The Worst Gadget: Iraq's Most Popular Bomb Detector Is Actually Just A Toy
The ADE 651 is a small device the Iraqi military uses at checkpoints to detect bombs in and underneath cars. There's just one problem: these little wands were proven to be ineffective three years ago.
The ADE-651 and the Gopher, inset, the golf ball finder on which it was based.
The ADE 651 is a small device the Iraqi military uses at checkpoints to detect bombs in and underneath cars. There's just one problem: these little wands were proven to be ineffective three years ago, no better at detecting bombs than the golf ball finders they were modeled on.
At checkpoints across the country, VICE's Suroosh Alvi reports, soldiers are still using the devices, which, one claims, has a 20%-30% success rate. That's no better than chance, and a far lower success rate than bomb-sniffing dogs, which are considered a slower and more complicated option.
During a fraud trial in the UK earlier this month, prosecutors claimed that the founder of the company that makes the ADE, James McCormick, had not only not invented the device: he had developed them based on the Gopher, a joke $20 hand-held "golf ball finder" that purports to use a small swinging antenna to locate lost balls. (In fact, the antenna is effected by little more than gravity.) McCormick had them redesigned them to have a "weighty" handle and an "impressive hard container" designed to "add credibility," according to an attorney for the government.
McCormick also allegedly added "ID cards" for calibrating the device, which were little more than pieces of paper. McCormick then sold them to Iraqi authorities for as much as $60,000 apiece.
All told, the Iraqi government has spent an estimated $122 million on these devices since 2007. According to the US's Inspector General for Iraq reconstruction, McCormick paid as much as $92 million of that back in bribes to Iraqi officials, who may or may not have known of their uselessness. In 2010, the same agency reported that "many lives have been lost due to the wands' utter ineffectiveness." All the while, writes the Guardian,
His publicity material claimed the devices could detect minuscule samples of explosives, class A drugs, ivory and human beings at a distance of up to 1km at ground level and from a plane flying 5km high. They could even pick up the target substance if it was up to 30 metres underwater or 10 metres underground and a trace of explosive or narcotic weighing a billionth of the weight of a strand of hair could be detected, according to McCormick's material.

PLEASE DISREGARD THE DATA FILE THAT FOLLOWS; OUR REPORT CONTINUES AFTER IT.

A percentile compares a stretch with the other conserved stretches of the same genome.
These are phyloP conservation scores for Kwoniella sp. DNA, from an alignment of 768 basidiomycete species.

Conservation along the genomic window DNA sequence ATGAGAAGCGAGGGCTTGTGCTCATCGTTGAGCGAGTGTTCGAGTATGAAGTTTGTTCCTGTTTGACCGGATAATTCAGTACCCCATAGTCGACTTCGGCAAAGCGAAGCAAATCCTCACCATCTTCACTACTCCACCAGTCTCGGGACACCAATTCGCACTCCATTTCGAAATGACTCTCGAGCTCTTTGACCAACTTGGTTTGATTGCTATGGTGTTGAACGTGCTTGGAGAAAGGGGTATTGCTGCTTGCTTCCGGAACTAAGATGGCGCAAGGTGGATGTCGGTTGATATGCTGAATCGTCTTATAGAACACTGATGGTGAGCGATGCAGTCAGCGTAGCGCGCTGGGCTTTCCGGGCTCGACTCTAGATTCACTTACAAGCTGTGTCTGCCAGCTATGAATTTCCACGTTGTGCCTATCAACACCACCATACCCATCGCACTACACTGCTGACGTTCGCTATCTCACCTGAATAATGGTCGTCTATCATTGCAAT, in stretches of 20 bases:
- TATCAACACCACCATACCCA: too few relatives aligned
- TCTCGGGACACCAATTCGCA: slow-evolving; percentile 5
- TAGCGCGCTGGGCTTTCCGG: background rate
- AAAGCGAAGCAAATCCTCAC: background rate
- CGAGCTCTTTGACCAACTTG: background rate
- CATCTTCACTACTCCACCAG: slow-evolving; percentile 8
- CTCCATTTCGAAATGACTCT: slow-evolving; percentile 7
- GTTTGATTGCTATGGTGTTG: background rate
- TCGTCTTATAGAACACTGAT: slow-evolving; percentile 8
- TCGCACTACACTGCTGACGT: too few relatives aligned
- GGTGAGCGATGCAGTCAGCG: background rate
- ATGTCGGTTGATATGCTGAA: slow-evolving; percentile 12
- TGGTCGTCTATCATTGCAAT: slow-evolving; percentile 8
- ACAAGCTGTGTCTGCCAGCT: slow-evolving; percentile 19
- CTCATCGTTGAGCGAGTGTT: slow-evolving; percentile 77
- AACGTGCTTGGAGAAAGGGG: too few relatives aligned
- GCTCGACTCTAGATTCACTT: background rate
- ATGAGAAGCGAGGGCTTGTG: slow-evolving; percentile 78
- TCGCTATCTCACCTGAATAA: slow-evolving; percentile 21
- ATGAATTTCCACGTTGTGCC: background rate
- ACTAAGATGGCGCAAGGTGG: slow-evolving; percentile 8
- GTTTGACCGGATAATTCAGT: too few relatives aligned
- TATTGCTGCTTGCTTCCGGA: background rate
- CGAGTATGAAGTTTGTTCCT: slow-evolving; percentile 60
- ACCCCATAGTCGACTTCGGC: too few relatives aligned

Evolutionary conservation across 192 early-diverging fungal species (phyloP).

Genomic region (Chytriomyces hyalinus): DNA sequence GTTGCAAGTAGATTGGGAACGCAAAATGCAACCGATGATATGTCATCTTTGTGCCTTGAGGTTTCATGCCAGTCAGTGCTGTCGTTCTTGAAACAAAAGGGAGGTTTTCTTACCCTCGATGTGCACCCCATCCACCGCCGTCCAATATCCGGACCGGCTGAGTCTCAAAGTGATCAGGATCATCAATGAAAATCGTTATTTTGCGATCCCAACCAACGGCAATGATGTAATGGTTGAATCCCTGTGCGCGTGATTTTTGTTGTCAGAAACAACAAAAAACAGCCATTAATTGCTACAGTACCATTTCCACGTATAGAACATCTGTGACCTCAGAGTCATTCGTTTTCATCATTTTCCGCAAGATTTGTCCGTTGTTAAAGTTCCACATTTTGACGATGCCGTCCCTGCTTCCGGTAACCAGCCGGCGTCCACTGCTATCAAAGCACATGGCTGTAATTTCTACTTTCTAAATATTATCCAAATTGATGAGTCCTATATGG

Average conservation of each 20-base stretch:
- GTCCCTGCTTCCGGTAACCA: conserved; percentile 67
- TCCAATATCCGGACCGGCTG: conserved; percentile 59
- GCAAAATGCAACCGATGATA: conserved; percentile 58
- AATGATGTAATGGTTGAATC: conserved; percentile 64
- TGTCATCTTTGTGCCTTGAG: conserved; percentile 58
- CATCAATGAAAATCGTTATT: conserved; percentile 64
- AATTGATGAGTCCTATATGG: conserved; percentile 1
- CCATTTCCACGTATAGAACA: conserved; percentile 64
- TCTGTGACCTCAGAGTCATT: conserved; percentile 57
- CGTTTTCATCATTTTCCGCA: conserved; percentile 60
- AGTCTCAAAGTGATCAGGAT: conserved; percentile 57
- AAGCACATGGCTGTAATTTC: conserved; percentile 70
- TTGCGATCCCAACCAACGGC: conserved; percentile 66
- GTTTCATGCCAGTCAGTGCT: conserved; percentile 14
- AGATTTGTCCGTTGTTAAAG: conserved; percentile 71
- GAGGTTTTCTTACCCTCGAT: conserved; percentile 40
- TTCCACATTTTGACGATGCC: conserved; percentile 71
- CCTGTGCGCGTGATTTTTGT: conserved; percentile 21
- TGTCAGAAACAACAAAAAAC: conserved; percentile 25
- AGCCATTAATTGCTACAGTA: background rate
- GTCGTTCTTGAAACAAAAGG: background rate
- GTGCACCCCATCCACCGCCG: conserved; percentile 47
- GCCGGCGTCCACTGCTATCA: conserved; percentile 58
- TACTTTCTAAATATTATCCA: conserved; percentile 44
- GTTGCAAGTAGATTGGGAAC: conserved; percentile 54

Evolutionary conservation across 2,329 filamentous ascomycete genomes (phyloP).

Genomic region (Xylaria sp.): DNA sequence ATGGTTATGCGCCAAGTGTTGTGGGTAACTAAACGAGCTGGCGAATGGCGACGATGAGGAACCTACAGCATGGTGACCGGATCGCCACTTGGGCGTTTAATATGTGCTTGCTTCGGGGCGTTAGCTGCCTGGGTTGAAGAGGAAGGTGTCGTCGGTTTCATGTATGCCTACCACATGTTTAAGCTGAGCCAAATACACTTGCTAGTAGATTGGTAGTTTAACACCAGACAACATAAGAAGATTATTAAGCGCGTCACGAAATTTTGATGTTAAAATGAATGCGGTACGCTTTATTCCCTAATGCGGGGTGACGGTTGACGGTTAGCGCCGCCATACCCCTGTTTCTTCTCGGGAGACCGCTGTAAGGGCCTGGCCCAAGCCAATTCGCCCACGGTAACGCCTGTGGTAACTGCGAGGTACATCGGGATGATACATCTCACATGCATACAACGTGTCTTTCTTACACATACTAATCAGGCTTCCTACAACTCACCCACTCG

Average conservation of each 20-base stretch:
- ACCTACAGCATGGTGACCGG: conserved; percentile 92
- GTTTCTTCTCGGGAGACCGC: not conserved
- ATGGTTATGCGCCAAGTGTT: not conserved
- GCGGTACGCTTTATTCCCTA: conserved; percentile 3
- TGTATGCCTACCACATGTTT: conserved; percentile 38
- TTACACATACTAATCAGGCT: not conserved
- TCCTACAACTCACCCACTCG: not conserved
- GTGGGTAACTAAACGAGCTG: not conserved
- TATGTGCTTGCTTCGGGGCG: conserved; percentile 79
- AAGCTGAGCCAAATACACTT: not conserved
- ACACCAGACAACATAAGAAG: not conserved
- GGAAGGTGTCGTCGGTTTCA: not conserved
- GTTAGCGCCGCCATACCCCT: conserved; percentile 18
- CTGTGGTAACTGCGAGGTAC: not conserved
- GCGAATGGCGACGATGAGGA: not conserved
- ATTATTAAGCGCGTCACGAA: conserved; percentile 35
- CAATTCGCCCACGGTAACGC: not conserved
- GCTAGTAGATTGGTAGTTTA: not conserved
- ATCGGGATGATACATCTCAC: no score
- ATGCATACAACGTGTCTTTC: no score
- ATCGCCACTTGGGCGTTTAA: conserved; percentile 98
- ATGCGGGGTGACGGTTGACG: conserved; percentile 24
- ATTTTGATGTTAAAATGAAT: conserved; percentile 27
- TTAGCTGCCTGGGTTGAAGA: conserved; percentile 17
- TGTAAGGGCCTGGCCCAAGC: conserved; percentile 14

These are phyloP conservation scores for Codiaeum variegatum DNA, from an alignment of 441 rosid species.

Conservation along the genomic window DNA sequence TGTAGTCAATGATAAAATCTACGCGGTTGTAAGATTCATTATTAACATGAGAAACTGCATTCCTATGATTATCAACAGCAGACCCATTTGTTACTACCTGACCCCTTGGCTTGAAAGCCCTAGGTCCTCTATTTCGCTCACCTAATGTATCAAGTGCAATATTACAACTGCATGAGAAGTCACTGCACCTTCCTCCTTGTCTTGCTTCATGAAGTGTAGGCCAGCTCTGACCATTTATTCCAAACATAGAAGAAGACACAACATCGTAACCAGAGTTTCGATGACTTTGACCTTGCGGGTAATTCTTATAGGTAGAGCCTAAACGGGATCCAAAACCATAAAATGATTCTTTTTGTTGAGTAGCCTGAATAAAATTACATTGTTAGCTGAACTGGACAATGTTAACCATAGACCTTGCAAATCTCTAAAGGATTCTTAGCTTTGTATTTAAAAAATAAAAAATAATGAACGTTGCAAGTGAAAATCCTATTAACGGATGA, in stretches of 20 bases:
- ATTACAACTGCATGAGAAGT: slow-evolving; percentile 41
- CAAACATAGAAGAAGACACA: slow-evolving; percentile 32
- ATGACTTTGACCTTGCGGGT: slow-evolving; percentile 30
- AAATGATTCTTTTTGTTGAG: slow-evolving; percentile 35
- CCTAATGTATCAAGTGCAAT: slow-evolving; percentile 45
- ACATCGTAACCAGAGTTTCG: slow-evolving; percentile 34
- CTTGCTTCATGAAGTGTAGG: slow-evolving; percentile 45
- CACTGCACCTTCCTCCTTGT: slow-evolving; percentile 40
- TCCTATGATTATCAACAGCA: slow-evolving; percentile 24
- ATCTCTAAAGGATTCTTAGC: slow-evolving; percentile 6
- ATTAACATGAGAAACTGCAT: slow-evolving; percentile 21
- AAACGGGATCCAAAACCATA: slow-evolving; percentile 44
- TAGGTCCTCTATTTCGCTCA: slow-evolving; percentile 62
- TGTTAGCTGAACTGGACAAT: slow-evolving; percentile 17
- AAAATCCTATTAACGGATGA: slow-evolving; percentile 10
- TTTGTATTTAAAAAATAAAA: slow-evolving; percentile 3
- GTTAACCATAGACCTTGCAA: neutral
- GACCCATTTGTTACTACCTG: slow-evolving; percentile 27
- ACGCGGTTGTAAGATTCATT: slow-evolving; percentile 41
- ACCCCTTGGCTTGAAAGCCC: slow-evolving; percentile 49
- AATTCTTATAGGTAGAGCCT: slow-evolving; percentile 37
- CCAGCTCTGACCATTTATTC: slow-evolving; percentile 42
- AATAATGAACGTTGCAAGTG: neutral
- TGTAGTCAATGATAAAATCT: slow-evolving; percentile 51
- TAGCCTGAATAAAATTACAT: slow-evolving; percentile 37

Even for finding golf balls, however, the devices were considered to be useless. A brochure for the ball finder found at Mr McCormick's farmhouse home read: "Please don't ask us for the theory of its operation. We just know it works for most people when used properly. It's a great novelty item that you should have fun with."
The ADE 651 isn't the only phony bomb detector floating around the globe.
While agencies like the US Justice Department would investigate, it was James Randi, a critic of the paranormal, who may have first publicly exposed the device. In 2008, he publicly offered McCormick's company $1 million if it could pass a scientific test proving that the device could detect explosives. No one from the company took up the offer.
Other Fake Bomb Sniffers
The ADE 651 isn't the only phony bomb detector floating around the globe. Global Technical's GT200 and Comstrac's Alpha 6 are widely prevelant in Thailand. According to leaked cables from the US embassy in Bangkok, each of these devices "looked and felt like a toy," and were not only indirectly responsible for deaths that could have been prevented, but have also been used to carry out widespread human rights abuses, leading to the imprisonment of hundreds of individuals based on the devices' "detection" of their possession of illegal substances. Despite the embassy report and a new investigation, Thailand's top military officials still insist the devices work.
In 2010, the UK instituted a banning order that prohibited the export to Iraq and Afghanistan of "'electro-statically powered' equipment for detecting 'explosives.'" As bribery was at play in the sale of these devices, the fact that they are still being used by police and military around the world reflects an unwillingness on the part of officials to admit wrongdoing. But it also may reflect ignorance, inertia, a dependence on the psychological impact the devices may have on would-be attackers, or simply a lack of any better option.
The machines caused "security insanity for us," Hasaan Salma Khalifa, vice deputy commander of defense operations, told VICE. Dogs would provide a "safety percentage" of around 80-90 percent, says one policeman. "But when we shift to police dogs and consider them having them at all check points," said Khalifa, "there will be no hope in Iraq, as police dogs delay movement to a great extent. Thus we have to rely on this equipment for inspection at checkpoints.
"If you're asking me if this system or if this enforcement group is capable of combatting terrorism or not," he said, "the answer is yes."
McCormick, whose trial continues, denies the three counts of fraud against him.
Update: In May 2013, McCormick was jailed for 10 years. The prosecution said the "inescapable conclusion" was that Iraqis died because of his detectors. After the truck bombing in Baghdad on June 3, 2016, Baghdad police were still using the devices at checkpoints across the city, according to New York Times reporters.
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